Benincasa relinquished the gun but still went to the edge of the jungle. There he stopped. He tried half-heartedly to make his way inside but didn’t get anywhere. He put his hands in his pockets and stared into the impenetrable undergrowth, quietly whistling snatches of tunes. After regarding the jungle from all sides, he returned, quite disappointed.

The next day, however, he walked down the central path for about a league and, although his rifle remained stubbornly unused, Benincasa enjoyed the stroll. Sooner or later, the beasts would come.

And come they did; on the second night – but in rather an unusual manner.

He was sound asleep when he was woken by his godfather.

“Hey, sleepyhead! Get up, or they’ll eat you alive.”

Benincasa quickly sat up in bed, blinking in the light of the three storm lamps that swung from the bedroom ceiling.

“What is it? What is it?” he asked, getting out of bed.

“Nothing… careful with your feet: it’s the Correction.”

Benincasa had heard about the strange species of ant we call the Correction. They’re small, black, shiny and march at a rapid pace in sizeable streams. They’re basically carnivorous and devour everything in their path: spiders, crickets, scorpions, toads, snakes and anything else that doesn’t have the strength to resist them. There is no animal in the jungle, as big and strong as it might be, that does not flee from them. Their entry into a house means the definitive extermination of every living creature inside; no corner or hideaway is safe from the ravenous stream. The dogs howl, the oxen moan and one must get out quick if they don’t want to be reduced to a skeleton within a ten hour period. They stay in a given location for as long as five days, depending on the availability of insects, flesh and fat. Once everything has been devoured, they leave.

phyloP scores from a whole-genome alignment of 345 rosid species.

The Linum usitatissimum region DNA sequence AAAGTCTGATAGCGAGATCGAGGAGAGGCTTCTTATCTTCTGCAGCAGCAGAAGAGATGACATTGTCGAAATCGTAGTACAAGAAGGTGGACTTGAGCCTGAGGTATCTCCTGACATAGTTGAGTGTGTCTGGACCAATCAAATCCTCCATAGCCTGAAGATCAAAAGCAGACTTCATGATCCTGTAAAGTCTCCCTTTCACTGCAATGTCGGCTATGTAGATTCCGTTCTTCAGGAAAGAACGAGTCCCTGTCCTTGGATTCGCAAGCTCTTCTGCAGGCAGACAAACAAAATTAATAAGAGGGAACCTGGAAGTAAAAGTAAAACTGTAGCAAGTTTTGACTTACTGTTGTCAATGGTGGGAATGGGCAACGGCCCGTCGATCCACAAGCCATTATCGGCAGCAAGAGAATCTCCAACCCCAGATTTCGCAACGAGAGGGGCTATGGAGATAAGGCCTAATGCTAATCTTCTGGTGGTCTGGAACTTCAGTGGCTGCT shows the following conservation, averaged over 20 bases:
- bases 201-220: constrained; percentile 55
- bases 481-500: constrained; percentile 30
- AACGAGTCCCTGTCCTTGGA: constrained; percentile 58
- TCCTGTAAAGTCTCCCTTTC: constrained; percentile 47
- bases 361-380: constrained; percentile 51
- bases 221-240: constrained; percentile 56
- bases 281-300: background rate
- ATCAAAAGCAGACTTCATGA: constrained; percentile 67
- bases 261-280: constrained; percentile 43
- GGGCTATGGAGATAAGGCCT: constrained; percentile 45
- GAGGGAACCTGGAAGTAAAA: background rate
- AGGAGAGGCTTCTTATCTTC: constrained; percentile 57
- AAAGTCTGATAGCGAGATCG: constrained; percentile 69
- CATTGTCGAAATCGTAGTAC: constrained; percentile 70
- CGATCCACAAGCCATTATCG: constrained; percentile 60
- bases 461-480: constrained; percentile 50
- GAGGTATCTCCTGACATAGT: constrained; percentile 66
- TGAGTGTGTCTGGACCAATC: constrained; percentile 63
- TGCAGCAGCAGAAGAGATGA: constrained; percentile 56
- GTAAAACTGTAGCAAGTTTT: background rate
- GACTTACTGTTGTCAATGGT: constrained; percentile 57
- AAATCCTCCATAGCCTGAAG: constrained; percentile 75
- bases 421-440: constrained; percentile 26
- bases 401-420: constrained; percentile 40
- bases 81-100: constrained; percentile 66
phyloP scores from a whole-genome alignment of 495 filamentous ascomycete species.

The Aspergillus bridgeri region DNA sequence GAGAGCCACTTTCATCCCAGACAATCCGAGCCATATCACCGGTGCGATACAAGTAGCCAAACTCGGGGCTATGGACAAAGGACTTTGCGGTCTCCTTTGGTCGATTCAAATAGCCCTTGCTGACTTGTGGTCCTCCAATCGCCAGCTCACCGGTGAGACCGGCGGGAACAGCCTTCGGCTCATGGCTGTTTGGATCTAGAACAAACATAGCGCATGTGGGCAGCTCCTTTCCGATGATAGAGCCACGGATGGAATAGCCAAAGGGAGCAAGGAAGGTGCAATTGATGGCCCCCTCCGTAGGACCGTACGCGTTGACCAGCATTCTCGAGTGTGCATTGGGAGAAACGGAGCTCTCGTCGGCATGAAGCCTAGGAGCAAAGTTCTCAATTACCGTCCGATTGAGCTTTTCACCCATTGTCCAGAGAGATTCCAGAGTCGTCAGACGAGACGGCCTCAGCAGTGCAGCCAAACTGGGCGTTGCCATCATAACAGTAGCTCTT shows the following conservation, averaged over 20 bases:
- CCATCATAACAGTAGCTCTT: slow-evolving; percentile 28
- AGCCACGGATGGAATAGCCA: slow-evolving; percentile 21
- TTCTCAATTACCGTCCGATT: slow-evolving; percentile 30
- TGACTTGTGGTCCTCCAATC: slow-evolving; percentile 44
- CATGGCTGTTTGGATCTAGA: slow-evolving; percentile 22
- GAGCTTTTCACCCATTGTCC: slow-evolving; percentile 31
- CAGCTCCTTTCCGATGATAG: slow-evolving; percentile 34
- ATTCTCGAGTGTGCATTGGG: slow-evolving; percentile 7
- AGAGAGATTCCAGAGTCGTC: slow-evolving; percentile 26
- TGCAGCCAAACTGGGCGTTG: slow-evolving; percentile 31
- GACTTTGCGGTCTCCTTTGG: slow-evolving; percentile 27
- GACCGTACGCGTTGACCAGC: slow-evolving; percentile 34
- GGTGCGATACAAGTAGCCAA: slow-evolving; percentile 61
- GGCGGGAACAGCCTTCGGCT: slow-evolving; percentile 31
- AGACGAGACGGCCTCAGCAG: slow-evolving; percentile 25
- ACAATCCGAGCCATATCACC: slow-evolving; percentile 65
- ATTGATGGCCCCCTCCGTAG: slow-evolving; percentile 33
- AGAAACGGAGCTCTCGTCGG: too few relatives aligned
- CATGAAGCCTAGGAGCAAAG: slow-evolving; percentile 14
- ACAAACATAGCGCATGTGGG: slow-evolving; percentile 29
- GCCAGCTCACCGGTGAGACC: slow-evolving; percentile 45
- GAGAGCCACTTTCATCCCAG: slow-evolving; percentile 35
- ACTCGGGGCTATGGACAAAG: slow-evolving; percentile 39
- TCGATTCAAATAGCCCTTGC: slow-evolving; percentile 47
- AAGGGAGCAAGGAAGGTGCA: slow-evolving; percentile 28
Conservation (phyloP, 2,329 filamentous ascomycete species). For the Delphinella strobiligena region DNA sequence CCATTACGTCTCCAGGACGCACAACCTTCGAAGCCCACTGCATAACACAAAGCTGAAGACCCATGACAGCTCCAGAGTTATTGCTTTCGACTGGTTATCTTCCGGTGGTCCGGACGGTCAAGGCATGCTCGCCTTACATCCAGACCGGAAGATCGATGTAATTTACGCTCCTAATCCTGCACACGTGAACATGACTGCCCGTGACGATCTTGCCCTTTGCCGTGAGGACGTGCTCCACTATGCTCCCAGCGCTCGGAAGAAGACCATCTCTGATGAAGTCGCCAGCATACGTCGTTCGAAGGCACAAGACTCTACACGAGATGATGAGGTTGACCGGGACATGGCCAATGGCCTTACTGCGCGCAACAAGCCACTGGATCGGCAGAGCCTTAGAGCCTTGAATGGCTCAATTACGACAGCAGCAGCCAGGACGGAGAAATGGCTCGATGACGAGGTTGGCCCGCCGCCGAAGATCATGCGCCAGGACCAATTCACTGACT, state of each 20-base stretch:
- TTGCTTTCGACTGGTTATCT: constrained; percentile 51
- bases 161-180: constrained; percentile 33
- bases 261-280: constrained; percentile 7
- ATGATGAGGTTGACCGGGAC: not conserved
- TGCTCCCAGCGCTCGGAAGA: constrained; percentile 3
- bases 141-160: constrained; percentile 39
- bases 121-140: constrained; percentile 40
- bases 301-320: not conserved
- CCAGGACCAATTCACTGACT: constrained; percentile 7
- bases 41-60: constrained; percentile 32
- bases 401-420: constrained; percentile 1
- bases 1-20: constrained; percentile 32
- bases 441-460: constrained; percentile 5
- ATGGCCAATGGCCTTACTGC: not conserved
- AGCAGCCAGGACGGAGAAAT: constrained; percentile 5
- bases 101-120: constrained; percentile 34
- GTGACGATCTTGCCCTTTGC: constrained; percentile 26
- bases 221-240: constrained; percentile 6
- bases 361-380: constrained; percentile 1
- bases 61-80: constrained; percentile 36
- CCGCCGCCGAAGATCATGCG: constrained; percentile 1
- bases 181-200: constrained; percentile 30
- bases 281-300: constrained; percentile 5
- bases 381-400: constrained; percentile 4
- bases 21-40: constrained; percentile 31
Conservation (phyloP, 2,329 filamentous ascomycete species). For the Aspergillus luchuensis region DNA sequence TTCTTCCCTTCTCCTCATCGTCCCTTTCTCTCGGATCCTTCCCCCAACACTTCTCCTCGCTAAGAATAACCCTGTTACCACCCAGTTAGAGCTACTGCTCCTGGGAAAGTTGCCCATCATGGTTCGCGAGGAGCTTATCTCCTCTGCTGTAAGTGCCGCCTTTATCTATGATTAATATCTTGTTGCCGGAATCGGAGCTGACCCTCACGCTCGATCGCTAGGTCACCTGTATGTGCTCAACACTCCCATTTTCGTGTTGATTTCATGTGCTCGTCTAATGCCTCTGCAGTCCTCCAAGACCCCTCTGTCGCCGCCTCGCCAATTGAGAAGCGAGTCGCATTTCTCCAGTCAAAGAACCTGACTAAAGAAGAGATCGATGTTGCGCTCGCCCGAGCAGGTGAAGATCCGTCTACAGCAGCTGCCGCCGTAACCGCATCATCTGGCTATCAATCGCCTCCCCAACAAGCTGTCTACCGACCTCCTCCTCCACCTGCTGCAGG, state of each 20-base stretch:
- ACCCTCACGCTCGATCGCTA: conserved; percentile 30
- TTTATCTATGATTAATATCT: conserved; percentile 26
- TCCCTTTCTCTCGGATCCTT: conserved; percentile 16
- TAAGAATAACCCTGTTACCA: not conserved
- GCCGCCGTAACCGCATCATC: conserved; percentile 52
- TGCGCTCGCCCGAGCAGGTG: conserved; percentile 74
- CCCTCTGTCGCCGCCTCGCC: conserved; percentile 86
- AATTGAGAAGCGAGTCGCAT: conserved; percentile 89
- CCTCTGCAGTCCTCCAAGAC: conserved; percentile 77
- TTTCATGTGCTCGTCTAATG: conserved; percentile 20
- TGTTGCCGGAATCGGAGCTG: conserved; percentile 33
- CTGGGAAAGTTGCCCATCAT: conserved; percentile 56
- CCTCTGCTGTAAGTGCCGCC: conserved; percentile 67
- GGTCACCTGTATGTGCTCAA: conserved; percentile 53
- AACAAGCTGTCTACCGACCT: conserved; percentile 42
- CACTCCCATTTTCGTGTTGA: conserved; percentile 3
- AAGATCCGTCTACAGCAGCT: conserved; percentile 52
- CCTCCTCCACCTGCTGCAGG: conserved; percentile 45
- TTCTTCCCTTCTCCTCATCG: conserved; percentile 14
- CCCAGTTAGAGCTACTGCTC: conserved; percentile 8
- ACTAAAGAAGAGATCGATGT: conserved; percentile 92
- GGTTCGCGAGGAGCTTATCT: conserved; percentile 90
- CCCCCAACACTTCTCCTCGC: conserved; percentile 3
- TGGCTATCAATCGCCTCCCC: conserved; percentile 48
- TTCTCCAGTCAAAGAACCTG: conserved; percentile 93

However, they are vulnerable to creosote and similar chemicals and as it was abundant at the timberyard, within an hour the grounds were free of the Correction.

Benincasa looked closely at the lurid bite-mark on his foot.

“They really do bite hard,” he said in surprise, looking up at his godfather.

The latter, who was well aware of this fact, offered no answer. He was pleased with himself at having been able to contain the invasion in time. Benincasa got back to sleep but was haunted all night by tropical nightmares.

The next day he went back to the jungle, this time carrying a machete because he had decided that it would be far more useful than the rifle. Truth be told, he wasn’t particularly strong and his aim was worse but he did manage to cut down some branches, slash his face and cut his boots, all at the same time.